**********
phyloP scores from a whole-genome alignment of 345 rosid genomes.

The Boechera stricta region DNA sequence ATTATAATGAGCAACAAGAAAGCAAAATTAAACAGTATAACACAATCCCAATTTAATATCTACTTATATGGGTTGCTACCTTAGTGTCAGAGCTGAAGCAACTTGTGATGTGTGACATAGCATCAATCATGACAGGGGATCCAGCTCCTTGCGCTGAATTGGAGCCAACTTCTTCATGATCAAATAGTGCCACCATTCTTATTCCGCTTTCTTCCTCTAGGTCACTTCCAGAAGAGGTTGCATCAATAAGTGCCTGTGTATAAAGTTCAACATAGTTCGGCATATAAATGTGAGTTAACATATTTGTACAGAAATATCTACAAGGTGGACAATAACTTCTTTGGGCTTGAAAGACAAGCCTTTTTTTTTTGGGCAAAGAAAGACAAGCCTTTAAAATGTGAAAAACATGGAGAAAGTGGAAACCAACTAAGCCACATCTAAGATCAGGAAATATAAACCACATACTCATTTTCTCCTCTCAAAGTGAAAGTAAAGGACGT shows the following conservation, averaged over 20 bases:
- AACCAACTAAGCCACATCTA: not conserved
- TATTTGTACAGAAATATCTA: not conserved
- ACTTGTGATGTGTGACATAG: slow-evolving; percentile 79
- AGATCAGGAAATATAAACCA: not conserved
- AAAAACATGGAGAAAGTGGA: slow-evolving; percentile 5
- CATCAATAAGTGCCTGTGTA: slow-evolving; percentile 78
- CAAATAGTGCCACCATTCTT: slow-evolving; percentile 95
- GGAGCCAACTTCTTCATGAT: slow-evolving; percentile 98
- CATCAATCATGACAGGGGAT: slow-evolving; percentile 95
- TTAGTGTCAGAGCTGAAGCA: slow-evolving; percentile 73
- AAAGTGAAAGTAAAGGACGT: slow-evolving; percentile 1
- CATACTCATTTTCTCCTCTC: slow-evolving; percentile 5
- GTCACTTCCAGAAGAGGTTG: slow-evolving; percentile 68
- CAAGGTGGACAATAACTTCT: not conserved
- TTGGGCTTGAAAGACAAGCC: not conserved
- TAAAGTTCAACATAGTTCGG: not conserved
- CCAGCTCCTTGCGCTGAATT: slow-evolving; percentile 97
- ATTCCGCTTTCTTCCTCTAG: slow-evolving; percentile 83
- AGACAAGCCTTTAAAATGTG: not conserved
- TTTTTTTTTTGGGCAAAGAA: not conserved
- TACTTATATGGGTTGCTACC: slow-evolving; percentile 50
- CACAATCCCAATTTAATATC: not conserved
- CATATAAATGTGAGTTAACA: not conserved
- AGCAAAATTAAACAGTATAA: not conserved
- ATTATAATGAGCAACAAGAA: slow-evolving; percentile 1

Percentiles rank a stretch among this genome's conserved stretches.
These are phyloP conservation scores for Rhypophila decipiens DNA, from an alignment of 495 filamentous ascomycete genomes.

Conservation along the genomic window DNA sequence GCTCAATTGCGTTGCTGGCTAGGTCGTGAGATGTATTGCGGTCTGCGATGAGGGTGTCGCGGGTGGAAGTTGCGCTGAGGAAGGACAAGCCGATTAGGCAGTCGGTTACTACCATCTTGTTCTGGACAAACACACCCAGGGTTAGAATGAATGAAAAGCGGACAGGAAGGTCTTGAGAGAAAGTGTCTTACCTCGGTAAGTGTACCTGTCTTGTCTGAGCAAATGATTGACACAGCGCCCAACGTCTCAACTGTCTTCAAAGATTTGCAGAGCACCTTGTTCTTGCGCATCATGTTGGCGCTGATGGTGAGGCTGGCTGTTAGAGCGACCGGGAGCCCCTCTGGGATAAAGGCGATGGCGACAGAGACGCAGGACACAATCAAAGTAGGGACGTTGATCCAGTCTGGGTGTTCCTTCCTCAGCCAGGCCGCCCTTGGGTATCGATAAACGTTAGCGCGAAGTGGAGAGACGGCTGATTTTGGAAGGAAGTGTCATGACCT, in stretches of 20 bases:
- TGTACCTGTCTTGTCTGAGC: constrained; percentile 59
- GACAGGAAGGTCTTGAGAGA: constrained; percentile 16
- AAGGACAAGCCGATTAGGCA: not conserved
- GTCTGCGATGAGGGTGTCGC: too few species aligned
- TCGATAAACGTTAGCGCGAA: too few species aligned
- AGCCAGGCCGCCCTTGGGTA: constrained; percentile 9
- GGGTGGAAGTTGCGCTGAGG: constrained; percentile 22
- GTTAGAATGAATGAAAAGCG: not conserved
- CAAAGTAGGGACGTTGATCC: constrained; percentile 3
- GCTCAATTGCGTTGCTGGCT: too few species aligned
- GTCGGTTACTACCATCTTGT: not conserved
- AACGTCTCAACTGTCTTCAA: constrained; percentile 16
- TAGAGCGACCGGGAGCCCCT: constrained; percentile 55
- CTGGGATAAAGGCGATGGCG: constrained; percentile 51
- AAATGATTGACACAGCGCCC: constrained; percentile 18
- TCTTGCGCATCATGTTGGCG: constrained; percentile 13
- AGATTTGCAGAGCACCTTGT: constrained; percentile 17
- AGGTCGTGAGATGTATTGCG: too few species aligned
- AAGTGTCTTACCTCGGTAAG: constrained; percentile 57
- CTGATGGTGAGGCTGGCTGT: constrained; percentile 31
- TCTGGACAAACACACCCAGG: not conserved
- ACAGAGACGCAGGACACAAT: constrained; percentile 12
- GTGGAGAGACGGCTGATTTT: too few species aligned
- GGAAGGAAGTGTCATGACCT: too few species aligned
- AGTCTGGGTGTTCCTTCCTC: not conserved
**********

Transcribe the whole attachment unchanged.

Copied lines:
phyloP scores from a whole-genome alignment of 345 rosid genomes.

The Boechera stricta region DNA sequence ATTATAATGAGCAACAAGAAAGCAAAATTAAACAGTATAACACAATCCCAATTTAATATCTACTTATATGGGTTGCTACCTTAGTGTCAGAGCTGAAGCAACTTGTGATGTGTGACATAGCATCAATCATGACAGGGGATCCAGCTCCTTGCGCTGAATTGGAGCCAACTTCTTCATGATCAAATAGTGCCACCATTCTTATTCCGCTTTCTTCCTCTAGGTCACTTCCAGAAGAGGTTGCATCAATAAGTGCCTGTGTATAAAGTTCAACATAGTTCGGCATATAAATGTGAGTTAACATATTTGTACAGAAATATCTACAAGGTGGACAATAACTTCTTTGGGCTTGAAAGACAAGCCTTTTTTTTTTGGGCAAAGAAAGACAAGCCTTTAAAATGTGAAAAACATGGAGAAAGTGGAAACCAACTAAGCCACATCTAAGATCAGGAAATATAAACCACATACTCATTTTCTCCTCTCAAAGTGAAAGTAAAGGACGT shows the following conservation, averaged over 20 bases:
- AACCAACTAAGCCACATCTA: not conserved
- TATTTGTACAGAAATATCTA: not conserved
- ACTTGTGATGTGTGACATAG: slow-evolving; percentile 79
- AGATCAGGAAATATAAACCA: not conserved
- AAAAACATGGAGAAAGTGGA: slow-evolving; percentile 5
- CATCAATAAGTGCCTGTGTA: slow-evolving; percentile 78
- CAAATAGTGCCACCATTCTT: slow-evolving; percentile 95
- GGAGCCAACTTCTTCATGAT: slow-evolving; percentile 98
- CATCAATCATGACAGGGGAT: slow-evolving; percentile 95
- TTAGTGTCAGAGCTGAAGCA: slow-evolving; percentile 73
- AAAGTGAAAGTAAAGGACGT: slow-evolving; percentile 1
- CATACTCATTTTCTCCTCTC: slow-evolving; percentile 5
- GTCACTTCCAGAAGAGGTTG: slow-evolving; percentile 68
- CAAGGTGGACAATAACTTCT: not conserved
- TTGGGCTTGAAAGACAAGCC: not conserved
- TAAAGTTCAACATAGTTCGG: not conserved
- CCAGCTCCTTGCGCTGAATT: slow-evolving; percentile 97
- ATTCCGCTTTCTTCCTCTAG: slow-evolving; percentile 83
- AGACAAGCCTTTAAAATGTG: not conserved
- TTTTTTTTTTGGGCAAAGAA: not conserved
- TACTTATATGGGTTGCTACC: slow-evolving; percentile 50
- CACAATCCCAATTTAATATC: not conserved
- CATATAAATGTGAGTTAACA: not conserved
- AGCAAAATTAAACAGTATAA: not conserved
- ATTATAATGAGCAACAAGAA: slow-evolving; percentile 1

Percentiles rank a stretch among this genome's conserved stretches.
These are phyloP conservation scores for Rhypophila decipiens DNA, from an alignment of 495 filamentous ascomycete genomes.

Conservation along the genomic window DNA sequence GCTCAATTGCGTTGCTGGCTAGGTCGTGAGATGTATTGCGGTCTGCGATGAGGGTGTCGCGGGTGGAAGTTGCGCTGAGGAAGGACAAGCCGATTAGGCAGTCGGTTACTACCATCTTGTTCTGGACAAACACACCCAGGGTTAGAATGAATGAAAAGCGGACAGGAAGGTCTTGAGAGAAAGTGTCTTACCTCGGTAAGTGTACCTGTCTTGTCTGAGCAAATGATTGACACAGCGCCCAACGTCTCAACTGTCTTCAAAGATTTGCAGAGCACCTTGTTCTTGCGCATCATGTTGGCGCTGATGGTGAGGCTGGCTGTTAGAGCGACCGGGAGCCCCTCTGGGATAAAGGCGATGGCGACAGAGACGCAGGACACAATCAAAGTAGGGACGTTGATCCAGTCTGGGTGTTCCTTCCTCAGCCAGGCCGCCCTTGGGTATCGATAAACGTTAGCGCGAAGTGGAGAGACGGCTGATTTTGGAAGGAAGTGTCATGACCT, in stretches of 20 bases:
- TGTACCTGTCTTGTCTGAGC: constrained; percentile 59
- GACAGGAAGGTCTTGAGAGA: constrained; percentile 16
- AAGGACAAGCCGATTAGGCA: not conserved
- GTCTGCGATGAGGGTGTCGC: too few species aligned
- TCGATAAACGTTAGCGCGAA: too few species aligned
- AGCCAGGCCGCCCTTGGGTA: constrained; percentile 9
- GGGTGGAAGTTGCGCTGAGG: constrained; percentile 22
- GTTAGAATGAATGAAAAGCG: not conserved
- CAAAGTAGGGACGTTGATCC: constrained; percentile 3
- GCTCAATTGCGTTGCTGGCT: too few species aligned
- GTCGGTTACTACCATCTTGT: not conserved
- AACGTCTCAACTGTCTTCAA: constrained; percentile 16
- TAGAGCGACCGGGAGCCCCT: constrained; percentile 55
- CTGGGATAAAGGCGATGGCG: constrained; percentile 51
- AAATGATTGACACAGCGCCC: constrained; percentile 18
- TCTTGCGCATCATGTTGGCG: constrained; percentile 13
- AGATTTGCAGAGCACCTTGT: constrained; percentile 17
- AGGTCGTGAGATGTATTGCG: too few species aligned
- AAGTGTCTTACCTCGGTAAG: constrained; percentile 57
- CTGATGGTGAGGCTGGCTGT: constrained; percentile 31
- TCTGGACAAACACACCCAGG: not conserved
- ACAGAGACGCAGGACACAAT: constrained; percentile 12
- GTGGAGAGACGGCTGATTTT: too few species aligned
- GGAAGGAAGTGTCATGACCT: too few species aligned
- AGTCTGGGTGTTCCTTCCTC: not conserved